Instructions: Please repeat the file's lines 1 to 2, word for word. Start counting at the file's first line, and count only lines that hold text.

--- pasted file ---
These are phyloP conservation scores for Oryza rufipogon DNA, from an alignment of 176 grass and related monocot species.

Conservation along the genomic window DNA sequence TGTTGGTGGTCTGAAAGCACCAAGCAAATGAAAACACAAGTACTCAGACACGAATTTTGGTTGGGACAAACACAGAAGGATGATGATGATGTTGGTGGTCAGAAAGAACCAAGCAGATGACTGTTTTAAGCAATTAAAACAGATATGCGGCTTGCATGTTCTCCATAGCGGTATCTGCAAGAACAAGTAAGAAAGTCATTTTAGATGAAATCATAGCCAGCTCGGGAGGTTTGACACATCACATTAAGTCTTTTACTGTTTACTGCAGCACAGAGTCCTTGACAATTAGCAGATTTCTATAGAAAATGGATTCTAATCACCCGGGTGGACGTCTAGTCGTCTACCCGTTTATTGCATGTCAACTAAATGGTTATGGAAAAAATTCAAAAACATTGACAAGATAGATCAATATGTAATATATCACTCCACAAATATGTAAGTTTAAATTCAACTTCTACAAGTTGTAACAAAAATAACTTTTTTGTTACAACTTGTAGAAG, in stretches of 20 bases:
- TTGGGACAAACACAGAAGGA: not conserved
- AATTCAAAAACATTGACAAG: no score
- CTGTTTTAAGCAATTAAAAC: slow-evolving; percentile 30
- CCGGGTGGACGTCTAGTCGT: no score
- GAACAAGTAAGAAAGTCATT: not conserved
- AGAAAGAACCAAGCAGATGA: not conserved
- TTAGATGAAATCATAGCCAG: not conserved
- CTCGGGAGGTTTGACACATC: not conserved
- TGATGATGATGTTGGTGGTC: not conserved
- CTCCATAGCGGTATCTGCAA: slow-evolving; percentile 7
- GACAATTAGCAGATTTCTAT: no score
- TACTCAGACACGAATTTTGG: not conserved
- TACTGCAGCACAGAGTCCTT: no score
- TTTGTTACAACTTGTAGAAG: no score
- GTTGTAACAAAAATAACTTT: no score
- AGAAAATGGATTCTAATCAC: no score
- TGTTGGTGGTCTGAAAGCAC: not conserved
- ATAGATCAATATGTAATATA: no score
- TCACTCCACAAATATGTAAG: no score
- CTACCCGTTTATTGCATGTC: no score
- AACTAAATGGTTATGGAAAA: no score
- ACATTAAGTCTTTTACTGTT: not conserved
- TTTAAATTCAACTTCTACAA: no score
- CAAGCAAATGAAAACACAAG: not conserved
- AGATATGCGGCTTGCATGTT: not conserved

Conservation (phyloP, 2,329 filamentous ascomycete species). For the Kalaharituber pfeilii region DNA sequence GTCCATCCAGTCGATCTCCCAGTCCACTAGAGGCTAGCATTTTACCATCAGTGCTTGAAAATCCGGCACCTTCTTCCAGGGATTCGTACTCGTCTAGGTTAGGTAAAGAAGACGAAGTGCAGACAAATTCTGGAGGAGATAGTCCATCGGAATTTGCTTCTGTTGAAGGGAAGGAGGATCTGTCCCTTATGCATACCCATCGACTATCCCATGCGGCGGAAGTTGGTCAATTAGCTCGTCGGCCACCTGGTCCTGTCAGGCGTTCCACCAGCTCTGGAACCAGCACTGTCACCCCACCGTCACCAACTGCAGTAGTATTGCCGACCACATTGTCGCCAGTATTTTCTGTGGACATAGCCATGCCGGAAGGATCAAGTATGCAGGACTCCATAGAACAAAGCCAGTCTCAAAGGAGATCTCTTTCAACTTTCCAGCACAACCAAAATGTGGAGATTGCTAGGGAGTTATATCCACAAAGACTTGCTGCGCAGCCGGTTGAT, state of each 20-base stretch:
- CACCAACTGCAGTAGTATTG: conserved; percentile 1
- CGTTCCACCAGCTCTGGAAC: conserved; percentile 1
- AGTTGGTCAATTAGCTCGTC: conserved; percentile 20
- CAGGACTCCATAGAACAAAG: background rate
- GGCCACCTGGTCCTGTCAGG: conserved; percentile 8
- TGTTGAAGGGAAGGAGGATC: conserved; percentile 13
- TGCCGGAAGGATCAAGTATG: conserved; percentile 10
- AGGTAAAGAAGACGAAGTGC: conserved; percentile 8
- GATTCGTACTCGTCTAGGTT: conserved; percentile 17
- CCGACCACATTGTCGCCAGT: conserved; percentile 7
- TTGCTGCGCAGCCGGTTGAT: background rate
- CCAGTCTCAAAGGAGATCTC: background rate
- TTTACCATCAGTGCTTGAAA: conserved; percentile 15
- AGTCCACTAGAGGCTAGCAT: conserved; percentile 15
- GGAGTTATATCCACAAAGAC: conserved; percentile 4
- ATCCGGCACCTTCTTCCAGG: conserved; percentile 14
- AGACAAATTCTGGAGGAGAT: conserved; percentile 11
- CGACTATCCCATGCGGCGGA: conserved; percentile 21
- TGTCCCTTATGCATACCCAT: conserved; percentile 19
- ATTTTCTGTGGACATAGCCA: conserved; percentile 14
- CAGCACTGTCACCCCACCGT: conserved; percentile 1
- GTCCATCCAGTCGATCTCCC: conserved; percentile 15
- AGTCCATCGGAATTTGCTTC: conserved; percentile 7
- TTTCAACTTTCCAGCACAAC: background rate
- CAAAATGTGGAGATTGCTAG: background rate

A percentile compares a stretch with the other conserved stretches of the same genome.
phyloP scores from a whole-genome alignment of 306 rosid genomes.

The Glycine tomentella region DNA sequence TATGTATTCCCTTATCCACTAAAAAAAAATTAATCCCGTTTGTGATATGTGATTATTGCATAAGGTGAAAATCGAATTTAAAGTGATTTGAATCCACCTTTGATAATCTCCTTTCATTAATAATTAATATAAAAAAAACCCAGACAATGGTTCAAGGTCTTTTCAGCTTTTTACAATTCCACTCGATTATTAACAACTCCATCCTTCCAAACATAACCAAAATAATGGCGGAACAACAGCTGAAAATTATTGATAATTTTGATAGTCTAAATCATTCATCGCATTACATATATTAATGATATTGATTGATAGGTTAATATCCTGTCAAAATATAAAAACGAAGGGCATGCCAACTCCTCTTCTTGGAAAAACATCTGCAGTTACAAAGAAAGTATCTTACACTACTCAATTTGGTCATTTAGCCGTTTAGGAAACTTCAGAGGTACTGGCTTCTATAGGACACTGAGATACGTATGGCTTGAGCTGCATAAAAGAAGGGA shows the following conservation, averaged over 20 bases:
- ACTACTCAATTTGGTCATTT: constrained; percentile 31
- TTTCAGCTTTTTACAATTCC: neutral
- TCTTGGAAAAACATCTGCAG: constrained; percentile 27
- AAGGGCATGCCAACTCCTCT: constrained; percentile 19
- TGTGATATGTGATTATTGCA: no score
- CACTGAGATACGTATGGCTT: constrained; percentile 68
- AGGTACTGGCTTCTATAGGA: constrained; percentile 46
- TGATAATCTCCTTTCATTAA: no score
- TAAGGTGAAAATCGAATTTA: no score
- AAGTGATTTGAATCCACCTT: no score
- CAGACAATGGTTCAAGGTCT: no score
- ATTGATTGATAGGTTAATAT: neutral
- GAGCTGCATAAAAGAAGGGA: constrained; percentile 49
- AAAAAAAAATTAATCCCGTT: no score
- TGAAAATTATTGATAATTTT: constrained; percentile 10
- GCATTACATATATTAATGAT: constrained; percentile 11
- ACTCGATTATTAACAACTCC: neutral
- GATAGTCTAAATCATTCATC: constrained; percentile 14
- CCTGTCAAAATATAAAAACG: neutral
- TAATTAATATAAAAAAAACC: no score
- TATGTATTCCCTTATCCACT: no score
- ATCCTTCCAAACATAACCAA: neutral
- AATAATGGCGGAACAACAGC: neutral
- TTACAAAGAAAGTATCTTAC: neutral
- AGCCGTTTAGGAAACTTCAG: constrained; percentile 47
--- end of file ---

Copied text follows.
These are phyloP conservation scores for Oryza rufipogon DNA, from an alignment of 176 grass and related monocot species.

Conservation along the genomic window DNA sequence TGTTGGTGGTCTGAAAGCACCAAGCAAATGAAAACACAAGTACTCAGACACGAATTTTGGTTGGGACAAACACAGAAGGATGATGATGATGTTGGTGGTCAGAAAGAACCAAGCAGATGACTGTTTTAAGCAATTAAAACAGATATGCGGCTTGCATGTTCTCCATAGCGGTATCTGCAAGAACAAGTAAGAAAGTCATTTTAGATGAAATCATAGCCAGCTCGGGAGGTTTGACACATCACATTAAGTCTTTTACTGTTTACTGCAGCACAGAGTCCTTGACAATTAGCAGATTTCTATAGAAAATGGATTCTAATCACCCGGGTGGACGTCTAGTCGTCTACCCGTTTATTGCATGTCAACTAAATGGTTATGGAAAAAATTCAAAAACATTGACAAGATAGATCAATATGTAATATATCACTCCACAAATATGTAAGTTTAAATTCAACTTCTACAAGTTGTAACAAAAATAACTTTTTTGTTACAACTTGTAGAAG, in stretches of 20 bases: